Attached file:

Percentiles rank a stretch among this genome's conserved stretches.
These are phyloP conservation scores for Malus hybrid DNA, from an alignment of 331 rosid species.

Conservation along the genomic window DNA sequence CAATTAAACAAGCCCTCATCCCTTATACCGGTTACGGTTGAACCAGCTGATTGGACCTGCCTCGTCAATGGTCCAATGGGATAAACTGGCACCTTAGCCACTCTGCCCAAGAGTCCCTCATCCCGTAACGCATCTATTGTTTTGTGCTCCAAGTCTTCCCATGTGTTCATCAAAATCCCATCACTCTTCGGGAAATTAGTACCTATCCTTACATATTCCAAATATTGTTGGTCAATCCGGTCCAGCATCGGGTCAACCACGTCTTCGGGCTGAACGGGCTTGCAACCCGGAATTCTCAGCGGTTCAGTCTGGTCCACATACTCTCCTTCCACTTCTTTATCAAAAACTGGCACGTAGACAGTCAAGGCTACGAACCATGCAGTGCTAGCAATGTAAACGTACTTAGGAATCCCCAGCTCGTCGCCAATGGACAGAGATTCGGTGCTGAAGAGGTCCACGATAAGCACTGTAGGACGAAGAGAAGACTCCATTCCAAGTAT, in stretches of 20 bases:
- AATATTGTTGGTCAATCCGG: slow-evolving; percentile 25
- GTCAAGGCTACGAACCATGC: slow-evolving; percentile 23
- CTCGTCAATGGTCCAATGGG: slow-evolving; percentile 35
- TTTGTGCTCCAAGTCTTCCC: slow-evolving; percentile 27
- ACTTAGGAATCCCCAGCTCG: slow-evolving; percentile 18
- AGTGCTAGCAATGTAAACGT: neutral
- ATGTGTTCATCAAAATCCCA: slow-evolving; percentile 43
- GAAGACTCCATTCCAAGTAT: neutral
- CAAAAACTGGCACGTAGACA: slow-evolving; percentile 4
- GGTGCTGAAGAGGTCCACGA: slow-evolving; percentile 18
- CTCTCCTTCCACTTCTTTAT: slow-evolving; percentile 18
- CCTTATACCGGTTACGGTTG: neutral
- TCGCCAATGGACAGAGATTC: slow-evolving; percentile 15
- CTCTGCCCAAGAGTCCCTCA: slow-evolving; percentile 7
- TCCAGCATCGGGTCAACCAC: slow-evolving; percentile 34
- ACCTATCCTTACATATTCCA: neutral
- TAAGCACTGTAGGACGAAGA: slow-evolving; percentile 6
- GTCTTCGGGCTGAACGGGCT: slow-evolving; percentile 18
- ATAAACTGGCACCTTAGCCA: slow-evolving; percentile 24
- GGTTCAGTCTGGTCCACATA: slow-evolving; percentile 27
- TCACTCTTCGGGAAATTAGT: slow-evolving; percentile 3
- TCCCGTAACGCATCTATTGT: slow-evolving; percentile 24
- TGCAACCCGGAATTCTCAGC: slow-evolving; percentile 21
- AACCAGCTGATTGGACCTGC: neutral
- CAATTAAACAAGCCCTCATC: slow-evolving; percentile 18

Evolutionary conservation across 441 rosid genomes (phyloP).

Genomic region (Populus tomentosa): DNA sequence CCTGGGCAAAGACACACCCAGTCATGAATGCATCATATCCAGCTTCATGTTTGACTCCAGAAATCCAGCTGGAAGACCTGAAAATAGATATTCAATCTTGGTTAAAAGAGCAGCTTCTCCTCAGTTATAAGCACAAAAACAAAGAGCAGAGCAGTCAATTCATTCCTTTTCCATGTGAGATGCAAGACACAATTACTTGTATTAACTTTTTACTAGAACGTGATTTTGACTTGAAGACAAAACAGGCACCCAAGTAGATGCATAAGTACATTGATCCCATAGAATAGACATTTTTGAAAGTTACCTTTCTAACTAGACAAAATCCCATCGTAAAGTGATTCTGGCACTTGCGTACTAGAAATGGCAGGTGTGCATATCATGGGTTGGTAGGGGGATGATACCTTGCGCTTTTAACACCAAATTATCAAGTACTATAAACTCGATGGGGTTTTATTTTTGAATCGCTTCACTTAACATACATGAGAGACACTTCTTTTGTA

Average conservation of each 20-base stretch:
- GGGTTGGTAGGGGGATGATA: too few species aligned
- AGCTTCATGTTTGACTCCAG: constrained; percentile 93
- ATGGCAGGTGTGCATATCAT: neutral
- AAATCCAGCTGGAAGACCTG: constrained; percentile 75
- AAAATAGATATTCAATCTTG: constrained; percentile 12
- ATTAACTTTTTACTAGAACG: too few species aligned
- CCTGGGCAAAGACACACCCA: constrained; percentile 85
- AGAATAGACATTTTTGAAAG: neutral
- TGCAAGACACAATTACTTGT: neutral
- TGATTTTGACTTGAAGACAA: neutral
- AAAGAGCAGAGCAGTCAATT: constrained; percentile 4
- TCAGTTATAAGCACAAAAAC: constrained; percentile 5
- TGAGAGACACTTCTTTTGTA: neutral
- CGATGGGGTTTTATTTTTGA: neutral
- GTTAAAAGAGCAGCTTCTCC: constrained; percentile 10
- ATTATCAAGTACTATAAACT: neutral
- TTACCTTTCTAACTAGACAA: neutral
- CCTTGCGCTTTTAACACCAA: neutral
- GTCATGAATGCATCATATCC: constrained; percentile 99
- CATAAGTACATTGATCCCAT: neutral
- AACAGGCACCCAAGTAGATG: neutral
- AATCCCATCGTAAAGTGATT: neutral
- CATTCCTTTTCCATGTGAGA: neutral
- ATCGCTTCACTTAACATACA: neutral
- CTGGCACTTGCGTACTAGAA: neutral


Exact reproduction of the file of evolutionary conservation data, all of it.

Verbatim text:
Percentiles rank a stretch among this genome's conserved stretches.
These are phyloP conservation scores for Malus hybrid DNA, from an alignment of 331 rosid species.

Conservation along the genomic window DNA sequence CAATTAAACAAGCCCTCATCCCTTATACCGGTTACGGTTGAACCAGCTGATTGGACCTGCCTCGTCAATGGTCCAATGGGATAAACTGGCACCTTAGCCACTCTGCCCAAGAGTCCCTCATCCCGTAACGCATCTATTGTTTTGTGCTCCAAGTCTTCCCATGTGTTCATCAAAATCCCATCACTCTTCGGGAAATTAGTACCTATCCTTACATATTCCAAATATTGTTGGTCAATCCGGTCCAGCATCGGGTCAACCACGTCTTCGGGCTGAACGGGCTTGCAACCCGGAATTCTCAGCGGTTCAGTCTGGTCCACATACTCTCCTTCCACTTCTTTATCAAAAACTGGCACGTAGACAGTCAAGGCTACGAACCATGCAGTGCTAGCAATGTAAACGTACTTAGGAATCCCCAGCTCGTCGCCAATGGACAGAGATTCGGTGCTGAAGAGGTCCACGATAAGCACTGTAGGACGAAGAGAAGACTCCATTCCAAGTAT, in stretches of 20 bases:
- AATATTGTTGGTCAATCCGG: slow-evolving; percentile 25
- GTCAAGGCTACGAACCATGC: slow-evolving; percentile 23
- CTCGTCAATGGTCCAATGGG: slow-evolving; percentile 35
- TTTGTGCTCCAAGTCTTCCC: slow-evolving; percentile 27
- ACTTAGGAATCCCCAGCTCG: slow-evolving; percentile 18
- AGTGCTAGCAATGTAAACGT: neutral
- ATGTGTTCATCAAAATCCCA: slow-evolving; percentile 43
- GAAGACTCCATTCCAAGTAT: neutral
- CAAAAACTGGCACGTAGACA: slow-evolving; percentile 4
- GGTGCTGAAGAGGTCCACGA: slow-evolving; percentile 18
- CTCTCCTTCCACTTCTTTAT: slow-evolving; percentile 18
- CCTTATACCGGTTACGGTTG: neutral
- TCGCCAATGGACAGAGATTC: slow-evolving; percentile 15
- CTCTGCCCAAGAGTCCCTCA: slow-evolving; percentile 7
- TCCAGCATCGGGTCAACCAC: slow-evolving; percentile 34
- ACCTATCCTTACATATTCCA: neutral
- TAAGCACTGTAGGACGAAGA: slow-evolving; percentile 6
- GTCTTCGGGCTGAACGGGCT: slow-evolving; percentile 18
- ATAAACTGGCACCTTAGCCA: slow-evolving; percentile 24
- GGTTCAGTCTGGTCCACATA: slow-evolving; percentile 27
- TCACTCTTCGGGAAATTAGT: slow-evolving; percentile 3
- TCCCGTAACGCATCTATTGT: slow-evolving; percentile 24
- TGCAACCCGGAATTCTCAGC: slow-evolving; percentile 21
- AACCAGCTGATTGGACCTGC: neutral
- CAATTAAACAAGCCCTCATC: slow-evolving; percentile 18

Evolutionary conservation across 441 rosid genomes (phyloP).

Genomic region (Populus tomentosa): DNA sequence CCTGGGCAAAGACACACCCAGTCATGAATGCATCATATCCAGCTTCATGTTTGACTCCAGAAATCCAGCTGGAAGACCTGAAAATAGATATTCAATCTTGGTTAAAAGAGCAGCTTCTCCTCAGTTATAAGCACAAAAACAAAGAGCAGAGCAGTCAATTCATTCCTTTTCCATGTGAGATGCAAGACACAATTACTTGTATTAACTTTTTACTAGAACGTGATTTTGACTTGAAGACAAAACAGGCACCCAAGTAGATGCATAAGTACATTGATCCCATAGAATAGACATTTTTGAAAGTTACCTTTCTAACTAGACAAAATCCCATCGTAAAGTGATTCTGGCACTTGCGTACTAGAAATGGCAGGTGTGCATATCATGGGTTGGTAGGGGGATGATACCTTGCGCTTTTAACACCAAATTATCAAGTACTATAAACTCGATGGGGTTTTATTTTTGAATCGCTTCACTTAACATACATGAGAGACACTTCTTTTGTA

Average conservation of each 20-base stretch:
- GGGTTGGTAGGGGGATGATA: too few species aligned
- AGCTTCATGTTTGACTCCAG: constrained; percentile 93
- ATGGCAGGTGTGCATATCAT: neutral
- AAATCCAGCTGGAAGACCTG: constrained; percentile 75
- AAAATAGATATTCAATCTTG: constrained; percentile 12
- ATTAACTTTTTACTAGAACG: too few species aligned
- CCTGGGCAAAGACACACCCA: constrained; percentile 85
- AGAATAGACATTTTTGAAAG: neutral
- TGCAAGACACAATTACTTGT: neutral
- TGATTTTGACTTGAAGACAA: neutral
- AAAGAGCAGAGCAGTCAATT: constrained; percentile 4
- TCAGTTATAAGCACAAAAAC: constrained; percentile 5
- TGAGAGACACTTCTTTTGTA: neutral
- CGATGGGGTTTTATTTTTGA: neutral
- GTTAAAAGAGCAGCTTCTCC: constrained; percentile 10
- ATTATCAAGTACTATAAACT: neutral
- TTACCTTTCTAACTAGACAA: neutral
- CCTTGCGCTTTTAACACCAA: neutral
- GTCATGAATGCATCATATCC: constrained; percentile 99
- CATAAGTACATTGATCCCAT: neutral
- AACAGGCACCCAAGTAGATG: neutral
- AATCCCATCGTAAAGTGATT: neutral
- CATTCCTTTTCCATGTGAGA: neutral
- ATCGCTTCACTTAACATACA: neutral
- CTGGCACTTGCGTACTAGAA: neutral